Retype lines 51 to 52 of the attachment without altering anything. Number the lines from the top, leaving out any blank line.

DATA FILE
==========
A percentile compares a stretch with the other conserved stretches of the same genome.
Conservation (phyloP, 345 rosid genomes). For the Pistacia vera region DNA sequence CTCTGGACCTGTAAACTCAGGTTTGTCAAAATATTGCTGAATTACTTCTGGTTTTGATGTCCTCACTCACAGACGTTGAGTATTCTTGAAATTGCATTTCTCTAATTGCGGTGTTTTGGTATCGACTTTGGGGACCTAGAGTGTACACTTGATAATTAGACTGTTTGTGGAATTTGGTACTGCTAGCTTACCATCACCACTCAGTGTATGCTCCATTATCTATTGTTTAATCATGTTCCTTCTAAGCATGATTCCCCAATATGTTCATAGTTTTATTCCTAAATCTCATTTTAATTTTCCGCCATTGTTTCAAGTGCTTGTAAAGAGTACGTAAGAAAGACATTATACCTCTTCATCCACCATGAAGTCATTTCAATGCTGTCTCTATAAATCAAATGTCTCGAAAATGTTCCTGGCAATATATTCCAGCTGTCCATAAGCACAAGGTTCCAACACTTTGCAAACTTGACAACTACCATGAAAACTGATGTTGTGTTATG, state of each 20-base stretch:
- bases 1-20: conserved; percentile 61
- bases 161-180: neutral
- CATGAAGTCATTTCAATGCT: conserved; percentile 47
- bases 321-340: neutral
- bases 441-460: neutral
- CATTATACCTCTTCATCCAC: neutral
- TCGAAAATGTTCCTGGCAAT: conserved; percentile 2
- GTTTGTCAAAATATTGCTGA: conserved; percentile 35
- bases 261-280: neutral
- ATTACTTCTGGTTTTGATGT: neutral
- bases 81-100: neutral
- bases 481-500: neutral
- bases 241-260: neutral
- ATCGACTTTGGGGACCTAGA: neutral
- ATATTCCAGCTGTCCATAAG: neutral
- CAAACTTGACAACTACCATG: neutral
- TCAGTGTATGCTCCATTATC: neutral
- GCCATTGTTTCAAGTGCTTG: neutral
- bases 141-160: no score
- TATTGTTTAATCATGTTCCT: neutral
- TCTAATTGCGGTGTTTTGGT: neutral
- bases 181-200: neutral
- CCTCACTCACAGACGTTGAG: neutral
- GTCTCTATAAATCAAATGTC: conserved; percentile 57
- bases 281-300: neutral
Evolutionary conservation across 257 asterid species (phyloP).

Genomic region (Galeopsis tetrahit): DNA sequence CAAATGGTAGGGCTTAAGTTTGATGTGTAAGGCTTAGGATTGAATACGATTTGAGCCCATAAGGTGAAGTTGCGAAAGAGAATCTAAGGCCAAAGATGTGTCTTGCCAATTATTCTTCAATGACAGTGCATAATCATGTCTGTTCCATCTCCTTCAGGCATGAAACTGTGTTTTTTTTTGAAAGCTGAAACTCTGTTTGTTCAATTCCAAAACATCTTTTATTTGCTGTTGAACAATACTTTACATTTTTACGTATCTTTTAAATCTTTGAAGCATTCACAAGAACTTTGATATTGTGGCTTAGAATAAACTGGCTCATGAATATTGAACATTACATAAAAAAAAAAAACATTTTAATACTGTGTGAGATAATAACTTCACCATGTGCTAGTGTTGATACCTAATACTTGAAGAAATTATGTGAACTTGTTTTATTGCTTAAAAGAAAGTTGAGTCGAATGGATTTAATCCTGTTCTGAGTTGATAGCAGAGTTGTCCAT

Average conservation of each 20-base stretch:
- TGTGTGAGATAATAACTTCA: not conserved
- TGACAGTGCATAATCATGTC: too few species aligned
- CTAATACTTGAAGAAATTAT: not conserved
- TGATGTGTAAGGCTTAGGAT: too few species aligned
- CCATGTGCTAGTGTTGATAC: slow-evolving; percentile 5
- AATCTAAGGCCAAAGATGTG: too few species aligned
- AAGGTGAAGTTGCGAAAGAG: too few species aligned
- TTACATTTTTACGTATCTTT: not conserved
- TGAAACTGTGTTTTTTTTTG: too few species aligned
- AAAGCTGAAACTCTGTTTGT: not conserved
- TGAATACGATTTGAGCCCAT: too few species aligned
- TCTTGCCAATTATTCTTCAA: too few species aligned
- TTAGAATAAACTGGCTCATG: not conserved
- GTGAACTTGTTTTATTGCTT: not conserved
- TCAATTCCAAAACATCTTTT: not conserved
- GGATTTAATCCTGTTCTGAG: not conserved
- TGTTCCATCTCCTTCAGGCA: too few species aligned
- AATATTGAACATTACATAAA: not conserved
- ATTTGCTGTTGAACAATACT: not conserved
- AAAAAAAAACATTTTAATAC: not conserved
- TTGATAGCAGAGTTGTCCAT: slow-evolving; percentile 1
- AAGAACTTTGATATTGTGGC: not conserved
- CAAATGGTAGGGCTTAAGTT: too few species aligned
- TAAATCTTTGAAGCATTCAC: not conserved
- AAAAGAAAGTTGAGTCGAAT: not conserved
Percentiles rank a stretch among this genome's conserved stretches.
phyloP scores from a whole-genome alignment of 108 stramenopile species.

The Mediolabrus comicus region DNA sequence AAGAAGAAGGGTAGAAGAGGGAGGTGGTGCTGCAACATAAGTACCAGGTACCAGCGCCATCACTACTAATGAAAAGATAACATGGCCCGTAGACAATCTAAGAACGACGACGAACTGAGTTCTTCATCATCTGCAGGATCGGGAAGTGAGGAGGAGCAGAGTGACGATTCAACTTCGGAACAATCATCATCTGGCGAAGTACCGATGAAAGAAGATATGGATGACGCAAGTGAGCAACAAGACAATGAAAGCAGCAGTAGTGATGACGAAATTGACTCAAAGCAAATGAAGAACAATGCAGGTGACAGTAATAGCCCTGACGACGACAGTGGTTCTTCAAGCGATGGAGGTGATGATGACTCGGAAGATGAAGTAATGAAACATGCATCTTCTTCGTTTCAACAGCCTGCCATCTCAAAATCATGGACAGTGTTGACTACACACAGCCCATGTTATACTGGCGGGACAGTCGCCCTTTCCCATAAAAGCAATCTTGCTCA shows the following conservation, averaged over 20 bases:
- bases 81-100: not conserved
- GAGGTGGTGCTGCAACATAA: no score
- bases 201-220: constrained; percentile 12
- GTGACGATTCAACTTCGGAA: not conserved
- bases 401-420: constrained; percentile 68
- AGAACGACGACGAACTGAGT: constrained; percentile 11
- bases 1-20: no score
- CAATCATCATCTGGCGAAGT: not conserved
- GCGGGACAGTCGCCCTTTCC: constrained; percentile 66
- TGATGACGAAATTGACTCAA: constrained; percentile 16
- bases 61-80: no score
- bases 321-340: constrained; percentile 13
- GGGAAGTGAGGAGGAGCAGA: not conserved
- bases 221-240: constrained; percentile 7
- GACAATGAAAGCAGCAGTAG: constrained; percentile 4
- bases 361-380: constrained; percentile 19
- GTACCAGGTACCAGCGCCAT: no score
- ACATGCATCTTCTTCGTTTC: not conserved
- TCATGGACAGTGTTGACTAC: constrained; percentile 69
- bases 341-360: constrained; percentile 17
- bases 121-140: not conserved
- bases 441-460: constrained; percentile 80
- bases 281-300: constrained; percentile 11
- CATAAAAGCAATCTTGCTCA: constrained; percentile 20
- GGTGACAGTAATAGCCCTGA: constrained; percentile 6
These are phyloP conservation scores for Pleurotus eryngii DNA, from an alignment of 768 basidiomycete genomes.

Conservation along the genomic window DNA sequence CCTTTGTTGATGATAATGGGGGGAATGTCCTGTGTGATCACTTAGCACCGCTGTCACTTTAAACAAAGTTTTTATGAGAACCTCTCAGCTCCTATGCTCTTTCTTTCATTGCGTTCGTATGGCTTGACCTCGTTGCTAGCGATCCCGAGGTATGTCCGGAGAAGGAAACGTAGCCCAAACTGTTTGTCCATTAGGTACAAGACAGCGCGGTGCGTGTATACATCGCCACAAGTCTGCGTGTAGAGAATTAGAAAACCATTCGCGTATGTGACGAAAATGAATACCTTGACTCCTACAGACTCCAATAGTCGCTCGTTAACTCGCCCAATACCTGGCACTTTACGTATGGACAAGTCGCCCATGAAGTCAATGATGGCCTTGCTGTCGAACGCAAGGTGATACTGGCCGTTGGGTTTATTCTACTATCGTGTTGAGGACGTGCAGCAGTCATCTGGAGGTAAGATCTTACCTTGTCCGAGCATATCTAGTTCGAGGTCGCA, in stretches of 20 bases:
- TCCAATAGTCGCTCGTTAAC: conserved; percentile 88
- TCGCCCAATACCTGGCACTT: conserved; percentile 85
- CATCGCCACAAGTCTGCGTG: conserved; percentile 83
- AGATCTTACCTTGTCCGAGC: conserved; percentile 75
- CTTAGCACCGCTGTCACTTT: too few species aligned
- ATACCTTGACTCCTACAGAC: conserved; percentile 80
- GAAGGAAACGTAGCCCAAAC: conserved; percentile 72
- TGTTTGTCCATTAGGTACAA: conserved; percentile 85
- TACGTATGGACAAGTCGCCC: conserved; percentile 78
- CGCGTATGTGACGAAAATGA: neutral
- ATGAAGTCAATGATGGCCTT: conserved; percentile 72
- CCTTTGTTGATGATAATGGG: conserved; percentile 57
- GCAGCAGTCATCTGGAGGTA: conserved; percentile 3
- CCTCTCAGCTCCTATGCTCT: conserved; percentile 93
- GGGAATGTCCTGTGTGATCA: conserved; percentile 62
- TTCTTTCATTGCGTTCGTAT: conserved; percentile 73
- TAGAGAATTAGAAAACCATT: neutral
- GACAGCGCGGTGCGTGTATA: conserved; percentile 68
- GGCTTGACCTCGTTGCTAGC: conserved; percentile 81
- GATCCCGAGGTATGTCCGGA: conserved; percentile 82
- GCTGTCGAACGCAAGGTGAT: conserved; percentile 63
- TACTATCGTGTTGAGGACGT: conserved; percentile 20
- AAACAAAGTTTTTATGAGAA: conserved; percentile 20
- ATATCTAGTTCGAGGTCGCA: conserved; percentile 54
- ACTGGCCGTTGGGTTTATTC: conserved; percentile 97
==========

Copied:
- TTGATAGCAGAGTTGTCCAT: slow-evolving; percentile 1
- AAGAACTTTGATATTGTGGC: not conserved